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October 17, 2007

face validity and value-judgments

It's very common in psychology (and in all the disciplines influenced by psychology) to construct scales that measure mental constructs. We can't directly observe confidence, responsibility, spatial awareness, or any type of intelligence. But such mental constructs can exist even if they can't be observed--unless the behaviorists were right, but they seem mostly to have disappeared.

The standard psychological method is to generate a list of survey questions (or checklists to be used by observers) that seem to measure some aspect or component of the mental construct that's being studied. These items are said to have "face validity"--on their face, they are relevant to the mental construct of interest. These questions are then asked of a sample of people. The questions that cluster together statistically are kept; the outliers are discarded. The list is reduced to a small set of questions that can explain most of the variance in the results. Often, items can be separated into different categories that do not correlate with each other. Then one concludes that the mental construct actually includes several underlying "factors."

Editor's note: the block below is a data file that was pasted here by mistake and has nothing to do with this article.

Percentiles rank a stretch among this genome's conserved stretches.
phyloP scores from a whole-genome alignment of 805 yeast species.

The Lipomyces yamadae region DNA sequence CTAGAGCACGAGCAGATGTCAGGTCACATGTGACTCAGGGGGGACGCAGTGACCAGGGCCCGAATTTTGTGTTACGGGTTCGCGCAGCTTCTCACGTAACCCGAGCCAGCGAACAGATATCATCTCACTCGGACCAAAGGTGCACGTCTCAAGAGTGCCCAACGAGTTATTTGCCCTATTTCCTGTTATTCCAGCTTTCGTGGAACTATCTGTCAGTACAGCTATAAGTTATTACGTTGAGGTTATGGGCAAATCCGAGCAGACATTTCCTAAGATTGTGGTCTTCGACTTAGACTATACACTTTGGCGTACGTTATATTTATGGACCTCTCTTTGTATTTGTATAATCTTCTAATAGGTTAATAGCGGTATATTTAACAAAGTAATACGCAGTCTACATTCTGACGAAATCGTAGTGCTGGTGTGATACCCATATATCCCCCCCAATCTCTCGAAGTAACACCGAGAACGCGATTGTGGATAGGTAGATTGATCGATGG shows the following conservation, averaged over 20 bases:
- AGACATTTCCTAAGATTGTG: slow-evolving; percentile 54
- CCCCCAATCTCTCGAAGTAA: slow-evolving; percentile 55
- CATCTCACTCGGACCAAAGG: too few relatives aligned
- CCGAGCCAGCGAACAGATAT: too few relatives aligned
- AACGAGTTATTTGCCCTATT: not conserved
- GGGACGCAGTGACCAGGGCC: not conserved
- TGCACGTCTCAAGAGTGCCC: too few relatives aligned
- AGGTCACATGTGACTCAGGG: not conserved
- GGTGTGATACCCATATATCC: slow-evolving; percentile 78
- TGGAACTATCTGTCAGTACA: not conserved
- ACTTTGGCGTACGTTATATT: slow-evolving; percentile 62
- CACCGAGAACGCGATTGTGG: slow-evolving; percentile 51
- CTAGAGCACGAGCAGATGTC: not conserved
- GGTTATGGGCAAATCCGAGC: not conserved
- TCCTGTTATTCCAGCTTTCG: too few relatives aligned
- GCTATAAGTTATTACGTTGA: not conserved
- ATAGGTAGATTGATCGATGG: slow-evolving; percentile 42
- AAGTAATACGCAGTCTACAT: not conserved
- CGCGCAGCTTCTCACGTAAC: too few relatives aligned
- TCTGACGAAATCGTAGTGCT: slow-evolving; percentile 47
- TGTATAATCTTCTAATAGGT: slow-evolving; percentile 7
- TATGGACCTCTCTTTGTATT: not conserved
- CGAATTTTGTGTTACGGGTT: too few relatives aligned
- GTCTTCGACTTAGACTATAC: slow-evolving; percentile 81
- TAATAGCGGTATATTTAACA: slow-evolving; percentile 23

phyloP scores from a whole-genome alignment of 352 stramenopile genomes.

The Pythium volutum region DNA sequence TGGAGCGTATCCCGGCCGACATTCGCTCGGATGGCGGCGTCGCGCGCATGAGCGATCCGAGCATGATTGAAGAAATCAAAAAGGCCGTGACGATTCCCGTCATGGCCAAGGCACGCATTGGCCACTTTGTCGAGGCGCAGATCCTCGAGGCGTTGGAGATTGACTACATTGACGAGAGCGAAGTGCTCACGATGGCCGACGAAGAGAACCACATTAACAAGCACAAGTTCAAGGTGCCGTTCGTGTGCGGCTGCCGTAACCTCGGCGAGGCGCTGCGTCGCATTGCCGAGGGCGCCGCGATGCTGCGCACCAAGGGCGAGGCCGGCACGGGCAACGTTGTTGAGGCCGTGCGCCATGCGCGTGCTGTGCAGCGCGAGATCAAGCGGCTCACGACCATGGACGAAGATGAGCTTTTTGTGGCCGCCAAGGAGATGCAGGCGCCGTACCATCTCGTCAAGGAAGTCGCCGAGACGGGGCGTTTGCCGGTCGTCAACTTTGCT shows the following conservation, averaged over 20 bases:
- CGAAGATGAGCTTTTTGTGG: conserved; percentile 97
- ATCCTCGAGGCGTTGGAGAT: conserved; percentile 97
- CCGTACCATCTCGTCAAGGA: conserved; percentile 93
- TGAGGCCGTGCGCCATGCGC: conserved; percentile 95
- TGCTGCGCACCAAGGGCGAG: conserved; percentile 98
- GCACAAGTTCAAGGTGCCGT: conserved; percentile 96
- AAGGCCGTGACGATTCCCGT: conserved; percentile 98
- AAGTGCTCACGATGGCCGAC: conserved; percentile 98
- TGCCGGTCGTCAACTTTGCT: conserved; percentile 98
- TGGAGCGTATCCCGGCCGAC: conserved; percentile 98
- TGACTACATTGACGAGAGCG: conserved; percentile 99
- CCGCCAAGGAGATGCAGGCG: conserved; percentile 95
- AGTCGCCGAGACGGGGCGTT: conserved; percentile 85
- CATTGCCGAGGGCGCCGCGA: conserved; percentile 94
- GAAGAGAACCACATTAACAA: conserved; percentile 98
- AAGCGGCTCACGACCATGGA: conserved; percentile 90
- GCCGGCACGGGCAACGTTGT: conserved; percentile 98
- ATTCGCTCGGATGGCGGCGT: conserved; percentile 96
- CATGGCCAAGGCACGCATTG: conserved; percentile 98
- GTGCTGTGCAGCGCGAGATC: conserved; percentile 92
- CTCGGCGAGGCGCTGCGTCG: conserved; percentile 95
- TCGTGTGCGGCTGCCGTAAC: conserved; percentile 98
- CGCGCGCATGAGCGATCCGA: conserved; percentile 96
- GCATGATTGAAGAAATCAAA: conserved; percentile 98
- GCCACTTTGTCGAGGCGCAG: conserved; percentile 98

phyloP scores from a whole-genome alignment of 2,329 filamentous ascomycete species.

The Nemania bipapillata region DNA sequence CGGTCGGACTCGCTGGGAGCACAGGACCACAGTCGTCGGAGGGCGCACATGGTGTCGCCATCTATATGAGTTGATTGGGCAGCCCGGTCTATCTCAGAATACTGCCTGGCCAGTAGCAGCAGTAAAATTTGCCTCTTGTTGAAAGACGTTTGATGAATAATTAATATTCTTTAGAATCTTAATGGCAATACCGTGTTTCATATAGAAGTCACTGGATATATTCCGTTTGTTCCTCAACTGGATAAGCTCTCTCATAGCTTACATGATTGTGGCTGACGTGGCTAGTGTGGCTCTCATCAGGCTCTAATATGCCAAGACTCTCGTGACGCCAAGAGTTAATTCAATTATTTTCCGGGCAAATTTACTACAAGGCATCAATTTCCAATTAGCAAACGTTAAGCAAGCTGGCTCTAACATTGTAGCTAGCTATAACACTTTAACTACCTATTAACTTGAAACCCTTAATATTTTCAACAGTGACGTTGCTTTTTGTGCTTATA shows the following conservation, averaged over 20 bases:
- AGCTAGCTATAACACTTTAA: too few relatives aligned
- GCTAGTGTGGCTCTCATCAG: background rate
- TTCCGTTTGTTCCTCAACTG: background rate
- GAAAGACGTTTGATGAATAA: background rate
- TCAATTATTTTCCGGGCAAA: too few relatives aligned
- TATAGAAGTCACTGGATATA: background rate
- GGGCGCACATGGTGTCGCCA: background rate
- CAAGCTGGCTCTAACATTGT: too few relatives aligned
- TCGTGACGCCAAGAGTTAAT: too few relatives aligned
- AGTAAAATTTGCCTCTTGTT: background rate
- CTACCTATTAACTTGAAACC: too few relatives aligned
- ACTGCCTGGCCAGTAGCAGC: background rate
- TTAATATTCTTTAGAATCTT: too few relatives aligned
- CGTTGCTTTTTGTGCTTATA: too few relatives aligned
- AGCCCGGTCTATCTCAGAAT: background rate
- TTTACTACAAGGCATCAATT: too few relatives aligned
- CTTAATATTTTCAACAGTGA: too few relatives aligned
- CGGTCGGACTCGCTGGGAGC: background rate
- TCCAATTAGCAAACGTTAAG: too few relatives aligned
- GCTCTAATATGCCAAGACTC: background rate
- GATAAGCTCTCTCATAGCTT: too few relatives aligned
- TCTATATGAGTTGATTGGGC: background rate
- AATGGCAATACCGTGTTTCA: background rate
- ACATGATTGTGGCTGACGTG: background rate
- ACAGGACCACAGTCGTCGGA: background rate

I see the value of doing this, in part because I do believe in empirically identifiable mental constructs that aren't directly observable. However, as a philosopher, my instinct is to see decisions about "face validity" as basically value judgments. For example, if we listed the behaviors and attitudes that make someone an "engaged citizen," the reason to include each item would be our belief that the particular attitude or behavior was good. Voting is on CIRCLE's list of civic indicators, and to defend that choice, we owe an argument about why people should vote. Whether voting correlates with volunteering or protesting may be interesting, but it isn't necessarily the point. Either voting is part of civic engagement, or it isn't; the reasons have to do with our sense of how a society should function.

My concern, in short, is that psychological research may look more scientific than it is, and the really important questions may be value-judgments buried at an early stage of the empirical method.

October 17, 2007 7:26 AM | category: none


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